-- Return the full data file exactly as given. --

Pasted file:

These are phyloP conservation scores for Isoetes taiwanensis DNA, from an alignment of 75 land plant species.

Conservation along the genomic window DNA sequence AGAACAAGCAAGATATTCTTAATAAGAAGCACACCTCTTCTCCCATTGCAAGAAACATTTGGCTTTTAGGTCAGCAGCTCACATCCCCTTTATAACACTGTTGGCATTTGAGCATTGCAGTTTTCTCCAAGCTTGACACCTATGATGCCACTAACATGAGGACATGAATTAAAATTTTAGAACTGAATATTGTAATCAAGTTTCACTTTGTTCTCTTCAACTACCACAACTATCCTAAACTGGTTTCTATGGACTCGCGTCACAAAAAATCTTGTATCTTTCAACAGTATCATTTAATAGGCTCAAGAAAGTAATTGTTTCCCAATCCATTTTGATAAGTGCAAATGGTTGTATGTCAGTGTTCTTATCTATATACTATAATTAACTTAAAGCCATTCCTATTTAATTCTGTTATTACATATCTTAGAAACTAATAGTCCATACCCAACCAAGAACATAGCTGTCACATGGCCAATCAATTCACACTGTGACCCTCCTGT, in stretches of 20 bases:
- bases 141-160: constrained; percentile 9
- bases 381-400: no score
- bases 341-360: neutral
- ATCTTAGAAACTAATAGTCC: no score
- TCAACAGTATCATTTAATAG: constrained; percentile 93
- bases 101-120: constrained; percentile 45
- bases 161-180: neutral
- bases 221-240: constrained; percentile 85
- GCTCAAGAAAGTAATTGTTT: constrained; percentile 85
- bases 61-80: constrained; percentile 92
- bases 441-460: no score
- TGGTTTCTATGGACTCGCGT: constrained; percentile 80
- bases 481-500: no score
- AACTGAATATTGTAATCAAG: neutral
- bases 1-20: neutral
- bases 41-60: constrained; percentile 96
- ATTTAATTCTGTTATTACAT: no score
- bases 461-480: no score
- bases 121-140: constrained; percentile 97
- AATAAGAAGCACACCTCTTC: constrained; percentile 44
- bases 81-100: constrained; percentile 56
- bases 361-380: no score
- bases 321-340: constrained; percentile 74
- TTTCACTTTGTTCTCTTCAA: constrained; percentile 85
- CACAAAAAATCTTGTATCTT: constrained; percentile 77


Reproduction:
These are phyloP conservation scores for Isoetes taiwanensis DNA, from an alignment of 75 land plant species.

Conservation along the genomic window DNA sequence AGAACAAGCAAGATATTCTTAATAAGAAGCACACCTCTTCTCCCATTGCAAGAAACATTTGGCTTTTAGGTCAGCAGCTCACATCCCCTTTATAACACTGTTGGCATTTGAGCATTGCAGTTTTCTCCAAGCTTGACACCTATGATGCCACTAACATGAGGACATGAATTAAAATTTTAGAACTGAATATTGTAATCAAGTTTCACTTTGTTCTCTTCAACTACCACAACTATCCTAAACTGGTTTCTATGGACTCGCGTCACAAAAAATCTTGTATCTTTCAACAGTATCATTTAATAGGCTCAAGAAAGTAATTGTTTCCCAATCCATTTTGATAAGTGCAAATGGTTGTATGTCAGTGTTCTTATCTATATACTATAATTAACTTAAAGCCATTCCTATTTAATTCTGTTATTACATATCTTAGAAACTAATAGTCCATACCCAACCAAGAACATAGCTGTCACATGGCCAATCAATTCACACTGTGACCCTCCTGT, in stretches of 20 bases:
- bases 141-160: constrained; percentile 9
- bases 381-400: no score
- bases 341-360: neutral
- ATCTTAGAAACTAATAGTCC: no score
- TCAACAGTATCATTTAATAG: constrained; percentile 93
- bases 101-120: constrained; percentile 45
- bases 161-180: neutral
- bases 221-240: constrained; percentile 85
- GCTCAAGAAAGTAATTGTTT: constrained; percentile 85
- bases 61-80: constrained; percentile 92
- bases 441-460: no score
- TGGTTTCTATGGACTCGCGT: constrained; percentile 80
- bases 481-500: no score
- AACTGAATATTGTAATCAAG: neutral
- bases 1-20: neutral
- bases 41-60: constrained; percentile 96
- ATTTAATTCTGTTATTACAT: no score
- bases 461-480: no score
- bases 121-140: constrained; percentile 97
- AATAAGAAGCACACCTCTTC: constrained; percentile 44
- bases 81-100: constrained; percentile 56
- bases 361-380: no score
- bases 321-340: constrained; percentile 74
- TTTCACTTTGTTCTCTTCAA: constrained; percentile 85
- CACAAAAAATCTTGTATCTT: constrained; percentile 77